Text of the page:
10. Antonia says:

    That was an amazing post. We don’t need real names in order to trust a blogger or connect with what they say. We need real people, sharing their real joys and pains, making us feel a little less alone.
    Thank you for your sincerity.

  11. Stephanie says:

    You’ve been through a lot. I think we’ve learned a lot about you and grown with you through your blog. The anonymity decision is on a bit of a sliding scale. There’s the sharing of personal stories (like here), as well as financial stuff, either specific financials ($X earned in a month, $Y spent, etc.). There’s blogging with your real name (like Andrea) and sometimes using at least a first name or a photo. There’s telling your friends/family about you blog.

    The decision to attach your name to you blog is up to you. Some people very carefully shield their personal identity, on their blog, others don’t mind if a reader figures out their real name through careful sleuthing. I;d love to put a name and face to your profile. I’ve become facebook friends with some other pf bloggers. And my friends know about my blog. I’m probably never going to put my full name on my blog for obvious googling/career reasons. But at the same time, I probably won’t post actual $ numbers on my blog, nor will I be coming out about my depression/anxiety story there. Because I don’t want “real life” friends to know all about it.

    It’s all up to you. We love you no matter what and we’re here to listen to your stories, whether happy or sad. Thank you for opening up.

  12. Grace says:

    Anonymity in a blog strikes me as very different than hiding medical information from one’s loved ones. Downplaying the latter, I get, but not hiding it. I’m reminded of the recent New York Magazine article on Nora Ephron who wrote about her childhood, her life, her husbands and her work with blazing honesty, but hid her cancer from even her closest friends.

    But naming names in a blog? I figure one need do that only if one is planning to write a book or use the blog as the basis of a career. Those of us who write to understand ourselves, and to get advice and support from our readers don’t have any reason to “come out.” I cannot imagine writing what I do if my family or colleagues were reading and knew who I was.

    As a reader, I don’t much care about the “real” identity of bloggers–I am reading for information rather than expertise.

  13. Karen says:

    I don’t see the need for attaching one’s name to one’s blog. I read blogs for entertainment.
    I hope you don’t have to suffer through the reception 🙂
    *hugs*

  14. Quest says:

    I wouldn’t worry about being open with your identity until you’re ready to do it. I will probably never identify myself because my money and hoarding struggles have been a huge source of embarrassment and anger to me and I wouldn’t know how to face people with them knowing everything they know. If you find comfort, closure or release in writing openly about your problems without everyone knowing who you are, I say keep doing what works. If you come out into the open, you may find yourself censoring the things you’d really like to say …perhaps.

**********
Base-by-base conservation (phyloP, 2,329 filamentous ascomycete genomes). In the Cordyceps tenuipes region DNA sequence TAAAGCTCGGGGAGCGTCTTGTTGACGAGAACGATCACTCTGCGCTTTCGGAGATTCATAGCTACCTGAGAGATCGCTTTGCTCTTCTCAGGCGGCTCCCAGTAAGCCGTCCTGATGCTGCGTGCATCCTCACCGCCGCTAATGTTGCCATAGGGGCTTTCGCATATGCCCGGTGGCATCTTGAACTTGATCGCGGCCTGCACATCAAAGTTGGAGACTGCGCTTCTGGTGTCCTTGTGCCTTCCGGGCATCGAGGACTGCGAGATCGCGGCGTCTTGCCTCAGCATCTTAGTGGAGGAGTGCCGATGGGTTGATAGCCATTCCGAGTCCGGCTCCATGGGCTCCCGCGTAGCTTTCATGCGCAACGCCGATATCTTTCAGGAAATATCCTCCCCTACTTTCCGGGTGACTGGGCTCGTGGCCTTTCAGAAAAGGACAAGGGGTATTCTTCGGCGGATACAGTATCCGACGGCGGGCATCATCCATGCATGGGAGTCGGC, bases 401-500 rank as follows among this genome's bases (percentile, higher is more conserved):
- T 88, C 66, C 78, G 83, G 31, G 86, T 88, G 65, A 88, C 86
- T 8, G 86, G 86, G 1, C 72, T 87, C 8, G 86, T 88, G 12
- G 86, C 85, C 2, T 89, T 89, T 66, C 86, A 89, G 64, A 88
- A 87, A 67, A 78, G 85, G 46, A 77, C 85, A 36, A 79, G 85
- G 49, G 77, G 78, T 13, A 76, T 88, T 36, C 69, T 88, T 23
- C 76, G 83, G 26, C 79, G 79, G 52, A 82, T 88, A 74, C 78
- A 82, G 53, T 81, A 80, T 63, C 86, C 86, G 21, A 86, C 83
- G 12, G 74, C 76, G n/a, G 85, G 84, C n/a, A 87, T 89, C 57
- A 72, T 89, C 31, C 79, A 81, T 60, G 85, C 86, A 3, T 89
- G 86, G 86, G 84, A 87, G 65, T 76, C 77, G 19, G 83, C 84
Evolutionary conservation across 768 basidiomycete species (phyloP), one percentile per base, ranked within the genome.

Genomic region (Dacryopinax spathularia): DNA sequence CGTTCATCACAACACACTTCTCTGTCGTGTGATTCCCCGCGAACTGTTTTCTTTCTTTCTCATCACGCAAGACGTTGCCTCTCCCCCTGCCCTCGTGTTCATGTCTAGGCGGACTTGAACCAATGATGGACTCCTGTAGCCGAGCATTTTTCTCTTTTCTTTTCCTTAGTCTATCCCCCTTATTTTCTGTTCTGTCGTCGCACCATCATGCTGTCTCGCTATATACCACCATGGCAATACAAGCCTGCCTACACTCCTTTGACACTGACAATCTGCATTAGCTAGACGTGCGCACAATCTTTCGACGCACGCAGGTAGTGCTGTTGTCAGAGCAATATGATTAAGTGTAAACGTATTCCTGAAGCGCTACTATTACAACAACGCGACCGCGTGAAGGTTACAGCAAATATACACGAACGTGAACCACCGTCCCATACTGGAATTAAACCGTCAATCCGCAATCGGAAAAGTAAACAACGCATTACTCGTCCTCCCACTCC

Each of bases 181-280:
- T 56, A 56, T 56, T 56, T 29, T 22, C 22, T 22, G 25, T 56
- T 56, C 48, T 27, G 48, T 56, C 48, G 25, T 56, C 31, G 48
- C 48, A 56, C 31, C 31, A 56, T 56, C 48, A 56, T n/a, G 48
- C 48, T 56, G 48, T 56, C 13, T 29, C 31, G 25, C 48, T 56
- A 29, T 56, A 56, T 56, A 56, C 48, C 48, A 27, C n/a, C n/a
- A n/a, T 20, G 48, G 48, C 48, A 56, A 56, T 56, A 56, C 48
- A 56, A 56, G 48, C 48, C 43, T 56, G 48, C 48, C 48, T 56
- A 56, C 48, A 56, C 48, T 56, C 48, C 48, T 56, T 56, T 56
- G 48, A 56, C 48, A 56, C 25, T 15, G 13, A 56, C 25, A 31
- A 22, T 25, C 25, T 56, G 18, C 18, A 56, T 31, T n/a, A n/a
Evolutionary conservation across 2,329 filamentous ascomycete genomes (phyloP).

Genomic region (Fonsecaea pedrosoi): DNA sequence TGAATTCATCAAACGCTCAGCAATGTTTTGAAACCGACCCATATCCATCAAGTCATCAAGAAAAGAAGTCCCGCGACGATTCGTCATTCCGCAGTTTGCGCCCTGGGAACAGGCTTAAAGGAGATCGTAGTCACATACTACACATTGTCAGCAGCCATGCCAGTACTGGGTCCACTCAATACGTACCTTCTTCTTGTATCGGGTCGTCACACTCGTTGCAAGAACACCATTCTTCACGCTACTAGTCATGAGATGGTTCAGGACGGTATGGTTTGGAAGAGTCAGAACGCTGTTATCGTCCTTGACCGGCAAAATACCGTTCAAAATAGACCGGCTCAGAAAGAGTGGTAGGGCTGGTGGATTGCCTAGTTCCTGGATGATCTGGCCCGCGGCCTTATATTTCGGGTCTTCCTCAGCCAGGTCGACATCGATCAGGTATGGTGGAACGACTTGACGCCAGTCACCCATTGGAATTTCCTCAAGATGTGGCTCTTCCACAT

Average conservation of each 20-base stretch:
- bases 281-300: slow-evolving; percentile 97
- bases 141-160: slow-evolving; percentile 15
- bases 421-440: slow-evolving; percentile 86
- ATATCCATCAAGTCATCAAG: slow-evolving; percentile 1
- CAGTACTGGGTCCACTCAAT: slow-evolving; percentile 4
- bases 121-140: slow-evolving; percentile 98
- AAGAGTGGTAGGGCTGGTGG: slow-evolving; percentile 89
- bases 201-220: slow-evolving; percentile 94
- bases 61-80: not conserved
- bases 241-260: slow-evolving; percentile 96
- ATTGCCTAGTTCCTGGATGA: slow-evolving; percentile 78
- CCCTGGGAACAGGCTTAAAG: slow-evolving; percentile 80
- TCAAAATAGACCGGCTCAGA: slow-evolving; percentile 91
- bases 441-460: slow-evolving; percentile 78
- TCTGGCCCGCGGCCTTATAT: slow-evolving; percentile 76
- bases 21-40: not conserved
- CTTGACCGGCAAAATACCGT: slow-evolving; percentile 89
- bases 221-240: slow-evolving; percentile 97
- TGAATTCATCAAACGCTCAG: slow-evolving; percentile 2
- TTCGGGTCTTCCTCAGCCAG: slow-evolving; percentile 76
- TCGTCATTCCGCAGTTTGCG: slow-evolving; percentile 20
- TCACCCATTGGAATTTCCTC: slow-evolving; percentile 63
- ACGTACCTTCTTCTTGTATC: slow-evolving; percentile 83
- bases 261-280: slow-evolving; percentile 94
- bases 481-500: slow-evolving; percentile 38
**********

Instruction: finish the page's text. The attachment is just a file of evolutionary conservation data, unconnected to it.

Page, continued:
15. Miss JJ says:

    The Chinese has a saying that one of the pillars of filial piety is to take care of the body that your parents gifted you with. I somehow choose to interpret that as also not worrying them with illnesses. Plus the fact that we lost my brother to cancer about 25 years back and my mum never got over it (does a parent ever get over losing a child?), so she freaks out when my sister and I falls ill. So I can understand where you are coming from with regards to your keeping your ill health from your parents.

    Anyway, to me there is no difference between your blogging anonymously or not, I will enjoy your writing equally either way!

  16. We know your name: you’re Revanche.

    And we know the important things about you: you’re a great writer with an interesting story. And you have a PiC and a doggle. As for cyber-identity: a person has to do with she’s comfortable with.

    And your dad? Not to sound cold, but he’ll get over it. And I’ll bet in the long run your leveling with him at this juncture will draw him closer to you.

  17. […] up the wedding reception thing a few times, though he’s sworn off bringing it up ever again after I accidentally spilled the truth, there’s been a suggestion made by an engaged couple to share the cost of a reception by […]

  18. I’ve gone back and forth: anonymous, then not, on my old blog, and now semi-anonymous. Either way, I censor what I write about and reveal about myself and those around me. Friends and family know about my blog, as do some co-workers (long story). It’s a choice I consciously made.

    You, on the other hand, have been bravely sharing your stories with us for a long time, and I think anonymity suits you perfectly. You need an outlet and, whether you admit it or not, the support you get from your readers.

    No matter what, I’ll always be reading. I’m just a sucky commenter.

  19. Lacy says:

    I enjoy this site because of all the drama, truthfully. I’m a sucker for drama and bloggers who complain about other people. I don’t know why, but at least I’m honest!

    If you come out, it will relieve my curiosity, but it might hamper your ability to write posts about others. Hence, I would suggest not coming out!

    thx